About 4,700 gallons of fully treated, reclaimed water spills at intersection of Bee Ridge and Lorraine roads

Two incidents in same general location over past three weeks involve crews working on Peace River Authority project

This graphic shows the location of the Feb. 28 spill. Image courtesy FDEP

Approximately 4,700 gallons of fully treated, reclaimed water spilled at the intersection of Bee Ridge and Lorraine roads in Sarasota on Feb. 28 after a contractor bored into one abandoned pipeline and then an active pipeline, county staff has reported to the Florida Department of Environmental Protection (FDEP).

None of the reclaimed water could be recovered at the site, the report said. Notifications of affected property owners and residents, along with clean-up of the spill area, proceeded according to county protocol, the report added.

Public Utilities Department staff planned to file a claim with the county’s Risk Management staff in an effort to gain reimbursement for the costs incurred in dealing with the incident, the report noted.

This is the second spill in that general location in the past three weeks. On Feb. 12, as The Sarasota News Leader reported, approximately 4,200 gallons of raw sewage overflowed near the Bee Ridge Road-Lorraine Road intersection after a contractor’s crew struck a 6-inch sewer force main. All of that effluent was recovered by county staff using a vacuum truck, a county supervisor informed FDEP.

In response to a News Leader inquiry this week about the two incidents, Brooke Bailey, director of the county’s Public Utilities Department, explained in a March 5 email that the contractor crews in both cases were working on Peace River Manasota Regional Water Supply Authority projects. “Eventually, this water supply line will go all the way up to Fruitville [Road] and Lorraine to connect to Sarasota County’s water supply system,” she wrote. “The completion date is March 2025.”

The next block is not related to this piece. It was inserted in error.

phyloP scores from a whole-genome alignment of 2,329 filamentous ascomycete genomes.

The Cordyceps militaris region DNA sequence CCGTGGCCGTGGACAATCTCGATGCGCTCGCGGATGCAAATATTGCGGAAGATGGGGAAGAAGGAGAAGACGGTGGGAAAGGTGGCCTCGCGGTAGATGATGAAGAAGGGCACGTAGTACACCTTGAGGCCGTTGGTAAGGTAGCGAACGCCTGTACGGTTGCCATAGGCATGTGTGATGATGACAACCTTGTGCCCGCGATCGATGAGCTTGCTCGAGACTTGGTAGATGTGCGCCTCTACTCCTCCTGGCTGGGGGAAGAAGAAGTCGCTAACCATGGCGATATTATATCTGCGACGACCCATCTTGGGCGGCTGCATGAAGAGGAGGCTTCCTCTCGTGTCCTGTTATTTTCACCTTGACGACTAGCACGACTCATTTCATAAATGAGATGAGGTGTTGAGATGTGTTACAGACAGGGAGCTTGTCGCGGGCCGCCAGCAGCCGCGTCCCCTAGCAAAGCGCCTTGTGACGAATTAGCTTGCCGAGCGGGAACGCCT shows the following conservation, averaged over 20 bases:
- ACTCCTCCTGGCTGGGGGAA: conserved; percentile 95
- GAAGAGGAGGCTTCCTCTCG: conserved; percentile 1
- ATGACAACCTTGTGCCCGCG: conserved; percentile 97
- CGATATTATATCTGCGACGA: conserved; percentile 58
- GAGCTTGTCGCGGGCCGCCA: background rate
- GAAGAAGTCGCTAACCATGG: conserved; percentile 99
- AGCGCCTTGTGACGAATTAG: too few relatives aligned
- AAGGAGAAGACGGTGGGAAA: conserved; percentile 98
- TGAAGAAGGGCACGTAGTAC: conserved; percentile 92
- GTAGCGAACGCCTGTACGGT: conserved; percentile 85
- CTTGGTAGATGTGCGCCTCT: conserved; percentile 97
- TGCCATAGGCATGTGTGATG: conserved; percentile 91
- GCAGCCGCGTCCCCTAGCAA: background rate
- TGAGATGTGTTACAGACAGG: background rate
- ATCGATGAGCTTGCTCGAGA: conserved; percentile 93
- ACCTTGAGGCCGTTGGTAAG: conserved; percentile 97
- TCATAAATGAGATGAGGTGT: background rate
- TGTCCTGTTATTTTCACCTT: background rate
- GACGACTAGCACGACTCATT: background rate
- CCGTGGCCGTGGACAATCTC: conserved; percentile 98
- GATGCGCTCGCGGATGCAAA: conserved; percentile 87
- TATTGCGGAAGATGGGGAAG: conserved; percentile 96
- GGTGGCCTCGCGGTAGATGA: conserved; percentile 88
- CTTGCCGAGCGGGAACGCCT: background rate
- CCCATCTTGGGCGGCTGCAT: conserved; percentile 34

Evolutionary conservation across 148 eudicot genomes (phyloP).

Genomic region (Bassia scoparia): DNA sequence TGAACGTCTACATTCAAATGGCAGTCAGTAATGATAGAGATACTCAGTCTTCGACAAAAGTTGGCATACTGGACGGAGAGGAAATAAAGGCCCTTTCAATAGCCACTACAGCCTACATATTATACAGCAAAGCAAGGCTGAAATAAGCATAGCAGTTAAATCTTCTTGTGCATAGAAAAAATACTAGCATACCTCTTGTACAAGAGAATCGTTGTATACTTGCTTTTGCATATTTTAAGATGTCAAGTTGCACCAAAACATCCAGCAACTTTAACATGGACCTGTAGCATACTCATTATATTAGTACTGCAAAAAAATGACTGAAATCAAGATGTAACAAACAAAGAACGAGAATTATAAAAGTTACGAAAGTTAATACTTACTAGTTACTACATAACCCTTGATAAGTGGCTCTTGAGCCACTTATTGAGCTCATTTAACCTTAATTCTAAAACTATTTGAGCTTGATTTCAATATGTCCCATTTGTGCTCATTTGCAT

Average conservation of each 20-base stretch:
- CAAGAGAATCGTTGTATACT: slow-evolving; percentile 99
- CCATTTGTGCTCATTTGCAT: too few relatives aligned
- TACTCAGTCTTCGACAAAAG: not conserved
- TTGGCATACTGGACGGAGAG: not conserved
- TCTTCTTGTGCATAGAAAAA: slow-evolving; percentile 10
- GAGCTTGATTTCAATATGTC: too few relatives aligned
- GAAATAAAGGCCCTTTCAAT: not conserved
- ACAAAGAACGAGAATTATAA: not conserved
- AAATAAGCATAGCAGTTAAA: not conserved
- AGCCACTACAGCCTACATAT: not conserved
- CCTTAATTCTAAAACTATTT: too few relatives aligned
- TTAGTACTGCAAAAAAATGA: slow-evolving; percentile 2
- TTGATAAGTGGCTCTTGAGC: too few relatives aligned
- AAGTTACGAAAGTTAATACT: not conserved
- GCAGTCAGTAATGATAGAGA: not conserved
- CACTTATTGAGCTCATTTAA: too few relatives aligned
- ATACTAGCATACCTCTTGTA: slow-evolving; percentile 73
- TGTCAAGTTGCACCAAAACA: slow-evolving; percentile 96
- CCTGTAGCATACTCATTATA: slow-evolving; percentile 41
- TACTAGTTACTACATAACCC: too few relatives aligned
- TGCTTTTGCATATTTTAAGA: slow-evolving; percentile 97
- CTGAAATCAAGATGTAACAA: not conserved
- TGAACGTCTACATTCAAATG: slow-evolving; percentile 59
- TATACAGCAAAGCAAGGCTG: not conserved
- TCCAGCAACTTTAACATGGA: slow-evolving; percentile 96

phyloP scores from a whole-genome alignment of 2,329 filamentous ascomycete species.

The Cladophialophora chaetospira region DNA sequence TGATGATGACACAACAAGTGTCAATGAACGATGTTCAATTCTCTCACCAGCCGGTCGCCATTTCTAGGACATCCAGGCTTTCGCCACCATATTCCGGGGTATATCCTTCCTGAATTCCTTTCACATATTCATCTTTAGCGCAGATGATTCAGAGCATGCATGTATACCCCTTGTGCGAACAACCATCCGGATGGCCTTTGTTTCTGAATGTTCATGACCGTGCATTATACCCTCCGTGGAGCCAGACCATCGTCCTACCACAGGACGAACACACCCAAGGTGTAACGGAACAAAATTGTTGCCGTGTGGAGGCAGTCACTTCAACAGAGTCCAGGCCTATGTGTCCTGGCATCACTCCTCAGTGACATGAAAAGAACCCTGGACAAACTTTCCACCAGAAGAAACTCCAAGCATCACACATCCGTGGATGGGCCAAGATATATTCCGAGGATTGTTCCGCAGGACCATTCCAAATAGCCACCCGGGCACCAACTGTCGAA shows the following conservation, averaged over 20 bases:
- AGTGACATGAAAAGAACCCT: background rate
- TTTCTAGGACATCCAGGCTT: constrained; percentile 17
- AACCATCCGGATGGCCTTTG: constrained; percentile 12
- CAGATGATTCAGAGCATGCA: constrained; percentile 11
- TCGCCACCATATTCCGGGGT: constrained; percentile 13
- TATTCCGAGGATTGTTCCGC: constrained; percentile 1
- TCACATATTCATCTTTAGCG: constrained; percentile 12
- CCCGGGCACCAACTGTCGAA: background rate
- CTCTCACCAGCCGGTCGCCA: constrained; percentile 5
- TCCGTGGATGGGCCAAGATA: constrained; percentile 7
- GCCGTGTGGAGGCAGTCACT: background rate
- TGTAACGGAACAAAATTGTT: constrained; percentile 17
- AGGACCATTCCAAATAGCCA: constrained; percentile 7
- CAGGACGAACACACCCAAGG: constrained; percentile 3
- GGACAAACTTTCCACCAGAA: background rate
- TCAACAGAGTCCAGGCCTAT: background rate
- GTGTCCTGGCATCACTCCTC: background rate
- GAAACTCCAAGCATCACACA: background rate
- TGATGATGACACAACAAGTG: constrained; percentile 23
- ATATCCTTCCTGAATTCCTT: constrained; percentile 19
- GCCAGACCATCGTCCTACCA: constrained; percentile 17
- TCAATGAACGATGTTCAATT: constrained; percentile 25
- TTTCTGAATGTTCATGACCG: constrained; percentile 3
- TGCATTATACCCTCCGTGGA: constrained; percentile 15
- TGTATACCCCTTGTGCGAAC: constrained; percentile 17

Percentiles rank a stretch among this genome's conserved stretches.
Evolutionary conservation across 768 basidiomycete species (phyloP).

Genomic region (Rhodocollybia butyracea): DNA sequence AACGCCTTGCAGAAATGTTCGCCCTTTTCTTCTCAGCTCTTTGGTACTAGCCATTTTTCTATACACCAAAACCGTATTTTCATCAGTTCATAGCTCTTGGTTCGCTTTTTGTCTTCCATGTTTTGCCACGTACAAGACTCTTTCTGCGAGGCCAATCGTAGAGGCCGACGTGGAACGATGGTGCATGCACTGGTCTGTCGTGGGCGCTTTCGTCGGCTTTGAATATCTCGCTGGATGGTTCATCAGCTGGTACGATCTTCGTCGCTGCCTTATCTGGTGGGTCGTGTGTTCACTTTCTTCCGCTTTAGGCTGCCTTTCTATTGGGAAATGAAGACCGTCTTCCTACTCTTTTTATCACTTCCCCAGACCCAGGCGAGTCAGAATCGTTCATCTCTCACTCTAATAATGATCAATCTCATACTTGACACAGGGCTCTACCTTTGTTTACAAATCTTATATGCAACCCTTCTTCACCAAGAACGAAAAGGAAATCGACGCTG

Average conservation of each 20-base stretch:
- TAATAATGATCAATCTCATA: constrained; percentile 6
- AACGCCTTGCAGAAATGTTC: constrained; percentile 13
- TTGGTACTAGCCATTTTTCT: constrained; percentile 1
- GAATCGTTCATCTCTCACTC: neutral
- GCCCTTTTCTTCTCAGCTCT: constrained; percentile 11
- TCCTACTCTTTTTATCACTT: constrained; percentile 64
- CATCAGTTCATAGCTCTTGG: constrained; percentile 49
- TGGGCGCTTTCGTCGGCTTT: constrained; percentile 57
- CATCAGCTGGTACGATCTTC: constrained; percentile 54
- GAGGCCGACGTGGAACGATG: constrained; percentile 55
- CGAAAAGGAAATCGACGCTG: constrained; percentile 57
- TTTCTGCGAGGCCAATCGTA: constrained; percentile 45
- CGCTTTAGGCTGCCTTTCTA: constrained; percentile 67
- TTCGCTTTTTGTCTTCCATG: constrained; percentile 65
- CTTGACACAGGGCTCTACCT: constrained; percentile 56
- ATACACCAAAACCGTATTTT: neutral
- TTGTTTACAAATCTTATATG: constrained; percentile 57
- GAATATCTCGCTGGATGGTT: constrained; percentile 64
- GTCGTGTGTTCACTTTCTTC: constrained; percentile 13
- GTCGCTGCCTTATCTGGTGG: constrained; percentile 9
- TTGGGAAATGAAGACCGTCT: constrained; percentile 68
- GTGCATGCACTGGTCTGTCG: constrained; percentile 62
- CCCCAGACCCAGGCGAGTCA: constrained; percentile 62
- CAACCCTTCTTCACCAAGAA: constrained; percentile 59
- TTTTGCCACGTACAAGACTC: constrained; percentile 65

Bailey also provided a copy of the project description, which said, “The Phase 3C Regional Integrated Loop project will consist of approximately 8 miles of [42-inch] diameter water main installed [from] Clark Road (SR 72) northward to the vicinity of Fruitville [Road] and Lorraine [Road] in northern Sarasota County. This project will extend the regional transmission main system northward towards Manatee County and serve the growing needs in northeastern Sarasota County.”

The total estimated cost of that initiative, the project sheet shows, is $63.2 million.

Sarasota County purchases most of its water supply each year from the Peace River Authority.

The latest spill began at 9:30 a.m. on Feb. 28, that FDEP report said. The contractor’s crew first hit an abandoned 18-inch sewer force main and then an active 12-inch reclaimed water main, the report noted.

This is a view of the Bee Ridge Water Reclamation Facility on Lorraine Road in Sarasota in May 2021. The facility is being converted to Advanced Wastewater Treatment status. Image courtesy Sarasota County

As the Environmental Protection Agency (EPA) explains, “Force mains are pipelines that convey wastewater under pressure from the discharge side of a pump or pneumatic ejector to a discharge point. Pumps or compressors located in a lift station provide the energy for wastewater conveyance in force mains.”

County staff had the situation resolved by 11 a.m. on Feb. 28, the report added.

The affected pipelines are part of the infrastructure associated with the county’s largest wastewater treatment plant, the Bee Ridge Water Reclamation Facility, which stands at 5550 Lorraine Road in Sarasota.